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When it comes to pain, people can be afflicted by several kinds.
Broadly speaking, there is neuropathic pain of the peripheral nerves and central nervous system, which feels like numbness, tingling, stabbing, or burning and radiates along the nerve distribution.
The other kind of pain is nociceptive pain, which feels more like a dull, deep, waxing, and waning pain that is localized to an area and is exacerbated with a sharp pain feeling with movement or touch and alleviated by rest.
Musculoskeletal (MSK) pain is a form of nociceptive pain that relates to pain within the bones, joints, connective tissue/soft tissue, muscles, tendons, and ligaments. (1)
MSK pain can be acute, meaning it has occurred within the last 2 weeks and is sudden and severe such as after a fracture. It can be chronic, meaning it has been ongoing for more than 2 weeks and is slowly progressive and long-lasting, such as in osteoarthritis.
What Areas of Pain Are Considered Under Musculoskeletal Pain?
MSK pain within the bone can occur after fractures, splints, or less commonly bone tumors.
More often, however, MSK pain presents within high-impact joints such as the knees, thumbs, big toes, and vertebrae in the form of strains, spasms, cramps, and tears.
Lastly, tendon, ligament, and soft tissue/connective tissue MSK pain secondary to strains, sprains, tears, and inflammation can occur with overuse and injury. (2)
What Are the Common Causes of Musculoskeletal Pain?
The most common causes of MSK pain are tissue damage from everyday wear and tear, overuse injuries, excessive exercise, age-related degenerative damage, awkward positions, and trauma. (3)
A whole array of medical conditions can also cause MSK pain such as fibromyalgia, arthritis (osteo, rheumatoid, septic), tendinitis, bursitis, rotator cuff tears, meniscal tears, myositis, gout, and fractures.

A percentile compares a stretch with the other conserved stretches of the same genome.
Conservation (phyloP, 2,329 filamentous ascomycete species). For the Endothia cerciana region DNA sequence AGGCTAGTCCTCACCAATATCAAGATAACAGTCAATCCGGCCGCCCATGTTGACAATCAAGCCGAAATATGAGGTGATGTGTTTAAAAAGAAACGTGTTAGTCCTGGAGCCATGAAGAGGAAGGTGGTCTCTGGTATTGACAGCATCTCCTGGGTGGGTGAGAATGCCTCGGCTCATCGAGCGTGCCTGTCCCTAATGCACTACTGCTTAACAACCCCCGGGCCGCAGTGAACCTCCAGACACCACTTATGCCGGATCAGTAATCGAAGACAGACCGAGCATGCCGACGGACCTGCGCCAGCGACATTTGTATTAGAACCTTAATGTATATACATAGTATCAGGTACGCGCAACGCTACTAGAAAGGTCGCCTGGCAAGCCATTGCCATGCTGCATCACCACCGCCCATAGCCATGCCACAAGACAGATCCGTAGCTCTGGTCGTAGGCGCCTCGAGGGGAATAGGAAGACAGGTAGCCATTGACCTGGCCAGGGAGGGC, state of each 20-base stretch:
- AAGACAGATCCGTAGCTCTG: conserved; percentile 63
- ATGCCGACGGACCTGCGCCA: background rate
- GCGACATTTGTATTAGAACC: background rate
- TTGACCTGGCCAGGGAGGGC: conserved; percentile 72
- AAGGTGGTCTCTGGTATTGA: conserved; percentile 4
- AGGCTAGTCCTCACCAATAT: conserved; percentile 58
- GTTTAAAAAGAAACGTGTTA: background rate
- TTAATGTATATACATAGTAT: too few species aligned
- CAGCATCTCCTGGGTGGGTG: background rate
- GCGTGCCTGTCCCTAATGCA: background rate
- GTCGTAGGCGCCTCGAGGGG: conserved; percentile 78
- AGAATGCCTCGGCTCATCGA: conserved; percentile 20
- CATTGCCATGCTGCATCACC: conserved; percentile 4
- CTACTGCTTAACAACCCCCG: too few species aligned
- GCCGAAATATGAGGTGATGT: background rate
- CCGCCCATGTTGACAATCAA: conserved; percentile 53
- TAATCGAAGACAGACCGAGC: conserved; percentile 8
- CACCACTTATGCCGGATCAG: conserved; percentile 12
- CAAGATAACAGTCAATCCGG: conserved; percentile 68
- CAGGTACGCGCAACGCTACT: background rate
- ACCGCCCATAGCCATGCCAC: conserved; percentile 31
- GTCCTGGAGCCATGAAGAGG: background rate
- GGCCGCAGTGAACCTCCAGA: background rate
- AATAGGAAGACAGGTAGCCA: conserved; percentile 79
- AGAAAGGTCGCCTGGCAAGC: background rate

What Are the Signs and Symptoms of Musculoskeletal Pain?
As described above, MSK pain feels like a dull, deep, aching, waxing, and waning pain that is localized to an area of the body and is exacerbated with a sharp stab feeling with movement or touch. It is usually alleviated by rest and anti-inflammatories. (4)
Furthermore, there may be stiffness, swelling, and restricted range of motion after activity and during flare-ups of this pain. Tight muscle knots may be noted as well as muscle spasms and twitching.
Muscle weakness, poor posture, and sleep disturbance due to pain may occur in more severe cases. In case of fractures, bruising is usually seen. In case of ligament issues, joint instability is common.
For tendon or bursa issues, the motion that activates that tendon or the area over the bursa will cause soreness and tenderness.
What Is the Best Treatment Plan for Musculoskeletal Pain?
Once diagnosed, benign, non-inflammatory, noncrystal, and noninfectious MSK pain can be treated using a graduated approach from least invasive to most invasive treatment. (5)
Initially, the intervention will start with rest, icing, elevation, compressing the area, and avoiding any triggering activities. (6) Stretching, massaging, and nonpainful range of motion exercises follow suit.
During this time, patients may try nonsteroidal anti-inflammatory drugs (NSAIDs) both orally and topically or Tylenol to reduce the inflammation and dull the pain, thus allowing you to participate in the above light exercising, stretching, and massaging along with allowing you to get through the day. (7)
Muscle relaxants can be trialed at this time too. If these fail, then a formal course of physiotherapy, chiropractic, and acupuncture may be needed.
If a good trial of the above therapies for approximately 3 months fails, then a trial of cortisone, hyaluronic acid, or plasma-rich platelets (PRP) injected straight into the joint can be done. Similarly, lidocaine, saline, PRP, or prolotherapy can be injected straight into the problematic area.
Beyond that point, other prescription drugs such as duloxetine and/or opioids or surgery can be the next step.